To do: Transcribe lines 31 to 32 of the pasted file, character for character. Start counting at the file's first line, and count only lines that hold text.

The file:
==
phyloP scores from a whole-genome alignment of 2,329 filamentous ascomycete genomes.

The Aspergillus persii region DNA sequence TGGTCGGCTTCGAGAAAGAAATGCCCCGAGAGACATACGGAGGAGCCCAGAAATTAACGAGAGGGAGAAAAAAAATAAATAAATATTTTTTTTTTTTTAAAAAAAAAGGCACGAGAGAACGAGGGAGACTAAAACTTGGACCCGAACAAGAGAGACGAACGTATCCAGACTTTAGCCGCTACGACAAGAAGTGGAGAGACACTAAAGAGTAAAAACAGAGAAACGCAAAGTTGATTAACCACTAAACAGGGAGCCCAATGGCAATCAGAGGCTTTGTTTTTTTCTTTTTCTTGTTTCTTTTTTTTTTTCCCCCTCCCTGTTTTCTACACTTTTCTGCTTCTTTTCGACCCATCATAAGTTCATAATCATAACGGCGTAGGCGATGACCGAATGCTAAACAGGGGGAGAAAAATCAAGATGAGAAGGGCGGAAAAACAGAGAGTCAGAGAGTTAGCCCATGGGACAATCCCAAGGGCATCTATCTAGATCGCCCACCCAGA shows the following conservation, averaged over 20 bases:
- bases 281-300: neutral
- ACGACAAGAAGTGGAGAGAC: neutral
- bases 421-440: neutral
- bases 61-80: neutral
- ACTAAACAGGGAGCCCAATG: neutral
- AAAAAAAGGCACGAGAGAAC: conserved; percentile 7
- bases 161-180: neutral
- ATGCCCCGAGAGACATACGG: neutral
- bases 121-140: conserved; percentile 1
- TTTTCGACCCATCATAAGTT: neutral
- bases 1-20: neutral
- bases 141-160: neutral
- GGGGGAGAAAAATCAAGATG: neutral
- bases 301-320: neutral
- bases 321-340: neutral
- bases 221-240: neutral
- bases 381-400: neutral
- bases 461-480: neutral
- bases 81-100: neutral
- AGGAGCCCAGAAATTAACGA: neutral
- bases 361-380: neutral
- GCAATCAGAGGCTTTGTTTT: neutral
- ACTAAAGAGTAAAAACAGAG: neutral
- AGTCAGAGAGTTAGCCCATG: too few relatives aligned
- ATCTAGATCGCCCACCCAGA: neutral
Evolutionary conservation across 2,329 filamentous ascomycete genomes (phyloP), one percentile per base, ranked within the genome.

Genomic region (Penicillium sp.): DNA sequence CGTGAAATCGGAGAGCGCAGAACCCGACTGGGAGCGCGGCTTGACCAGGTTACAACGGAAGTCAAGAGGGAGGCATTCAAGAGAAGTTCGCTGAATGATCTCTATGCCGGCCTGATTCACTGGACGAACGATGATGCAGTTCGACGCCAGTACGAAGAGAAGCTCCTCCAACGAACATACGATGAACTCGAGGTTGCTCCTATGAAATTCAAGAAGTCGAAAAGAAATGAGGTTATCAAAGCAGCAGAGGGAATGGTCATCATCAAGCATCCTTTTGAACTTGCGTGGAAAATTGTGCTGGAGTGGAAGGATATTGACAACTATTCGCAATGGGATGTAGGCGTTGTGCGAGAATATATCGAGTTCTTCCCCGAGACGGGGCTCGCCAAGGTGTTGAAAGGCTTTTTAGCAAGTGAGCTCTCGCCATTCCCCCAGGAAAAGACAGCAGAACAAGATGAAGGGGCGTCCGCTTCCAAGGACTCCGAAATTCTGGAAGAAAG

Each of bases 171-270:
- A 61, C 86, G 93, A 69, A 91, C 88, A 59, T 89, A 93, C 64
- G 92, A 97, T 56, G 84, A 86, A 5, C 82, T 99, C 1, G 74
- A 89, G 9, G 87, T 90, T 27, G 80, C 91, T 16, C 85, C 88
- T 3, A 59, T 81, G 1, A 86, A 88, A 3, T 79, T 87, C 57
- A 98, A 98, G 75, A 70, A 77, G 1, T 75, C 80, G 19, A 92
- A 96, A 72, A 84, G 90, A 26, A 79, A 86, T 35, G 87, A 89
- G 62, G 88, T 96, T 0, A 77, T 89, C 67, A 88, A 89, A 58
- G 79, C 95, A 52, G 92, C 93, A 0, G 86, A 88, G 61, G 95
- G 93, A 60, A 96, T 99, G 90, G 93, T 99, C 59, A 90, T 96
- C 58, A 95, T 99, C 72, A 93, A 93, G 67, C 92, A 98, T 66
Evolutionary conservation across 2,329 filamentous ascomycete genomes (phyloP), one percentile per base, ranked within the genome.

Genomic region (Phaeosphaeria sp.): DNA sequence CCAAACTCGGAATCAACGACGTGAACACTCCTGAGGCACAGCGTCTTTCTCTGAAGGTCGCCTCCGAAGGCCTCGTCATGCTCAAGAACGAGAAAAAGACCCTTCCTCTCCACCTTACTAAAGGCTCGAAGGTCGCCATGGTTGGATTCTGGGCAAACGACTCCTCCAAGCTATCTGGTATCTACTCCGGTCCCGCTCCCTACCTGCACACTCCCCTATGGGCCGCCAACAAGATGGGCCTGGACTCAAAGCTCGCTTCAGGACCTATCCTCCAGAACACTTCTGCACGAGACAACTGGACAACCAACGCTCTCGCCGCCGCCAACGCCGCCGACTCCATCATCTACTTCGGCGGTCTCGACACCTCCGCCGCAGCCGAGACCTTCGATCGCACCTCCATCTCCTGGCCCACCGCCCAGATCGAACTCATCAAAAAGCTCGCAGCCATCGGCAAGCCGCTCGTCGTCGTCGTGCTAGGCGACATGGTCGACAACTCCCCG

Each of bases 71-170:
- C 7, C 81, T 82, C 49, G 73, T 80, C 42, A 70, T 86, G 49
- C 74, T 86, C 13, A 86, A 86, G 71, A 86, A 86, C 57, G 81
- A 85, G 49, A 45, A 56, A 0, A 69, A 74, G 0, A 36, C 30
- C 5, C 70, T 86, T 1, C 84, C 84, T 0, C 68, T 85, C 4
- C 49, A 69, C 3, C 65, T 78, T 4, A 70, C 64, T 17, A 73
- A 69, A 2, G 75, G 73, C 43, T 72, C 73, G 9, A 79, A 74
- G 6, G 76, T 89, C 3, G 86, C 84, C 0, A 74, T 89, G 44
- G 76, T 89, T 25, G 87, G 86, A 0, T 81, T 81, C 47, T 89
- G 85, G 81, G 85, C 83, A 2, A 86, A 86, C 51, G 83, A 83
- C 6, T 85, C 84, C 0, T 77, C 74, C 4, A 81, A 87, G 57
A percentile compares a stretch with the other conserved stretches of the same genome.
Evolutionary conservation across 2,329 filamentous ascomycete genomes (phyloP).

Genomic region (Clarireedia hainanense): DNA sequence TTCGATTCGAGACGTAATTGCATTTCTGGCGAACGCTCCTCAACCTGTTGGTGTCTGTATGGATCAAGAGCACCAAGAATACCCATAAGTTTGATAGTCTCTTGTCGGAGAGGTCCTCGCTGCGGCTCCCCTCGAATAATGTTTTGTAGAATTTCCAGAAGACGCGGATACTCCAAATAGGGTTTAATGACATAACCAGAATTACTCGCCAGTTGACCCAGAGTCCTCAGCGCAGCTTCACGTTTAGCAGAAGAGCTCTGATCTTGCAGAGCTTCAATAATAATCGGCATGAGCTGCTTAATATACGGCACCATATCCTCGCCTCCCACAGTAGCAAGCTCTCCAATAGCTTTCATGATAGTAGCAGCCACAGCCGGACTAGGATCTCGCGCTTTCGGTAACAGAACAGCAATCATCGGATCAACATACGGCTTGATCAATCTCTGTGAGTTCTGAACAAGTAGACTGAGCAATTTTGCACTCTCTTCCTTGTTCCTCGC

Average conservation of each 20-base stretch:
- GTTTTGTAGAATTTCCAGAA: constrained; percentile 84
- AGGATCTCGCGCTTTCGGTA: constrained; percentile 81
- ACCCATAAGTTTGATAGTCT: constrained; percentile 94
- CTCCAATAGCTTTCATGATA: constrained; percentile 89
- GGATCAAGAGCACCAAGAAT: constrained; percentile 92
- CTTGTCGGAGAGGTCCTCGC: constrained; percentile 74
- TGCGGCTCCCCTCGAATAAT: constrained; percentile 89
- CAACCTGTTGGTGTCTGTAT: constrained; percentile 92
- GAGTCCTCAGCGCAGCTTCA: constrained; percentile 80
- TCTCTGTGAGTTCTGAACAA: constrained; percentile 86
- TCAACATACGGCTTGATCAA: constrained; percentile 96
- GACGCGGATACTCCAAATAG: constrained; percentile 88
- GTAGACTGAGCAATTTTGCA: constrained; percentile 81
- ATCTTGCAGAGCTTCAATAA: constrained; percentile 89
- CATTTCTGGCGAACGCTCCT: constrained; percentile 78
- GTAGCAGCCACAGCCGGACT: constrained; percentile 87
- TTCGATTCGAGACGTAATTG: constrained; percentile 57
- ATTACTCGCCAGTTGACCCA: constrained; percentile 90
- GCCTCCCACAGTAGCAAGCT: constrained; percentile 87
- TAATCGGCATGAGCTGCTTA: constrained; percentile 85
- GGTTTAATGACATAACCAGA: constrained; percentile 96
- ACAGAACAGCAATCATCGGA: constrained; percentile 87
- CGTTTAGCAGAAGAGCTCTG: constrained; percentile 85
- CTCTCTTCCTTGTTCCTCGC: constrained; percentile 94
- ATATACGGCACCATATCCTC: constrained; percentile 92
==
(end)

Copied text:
- A 61, C 86, G 93, A 69, A 91, C 88, A 59, T 89, A 93, C 64
- G 92, A 97, T 56, G 84, A 86, A 5, C 82, T 99, C 1, G 74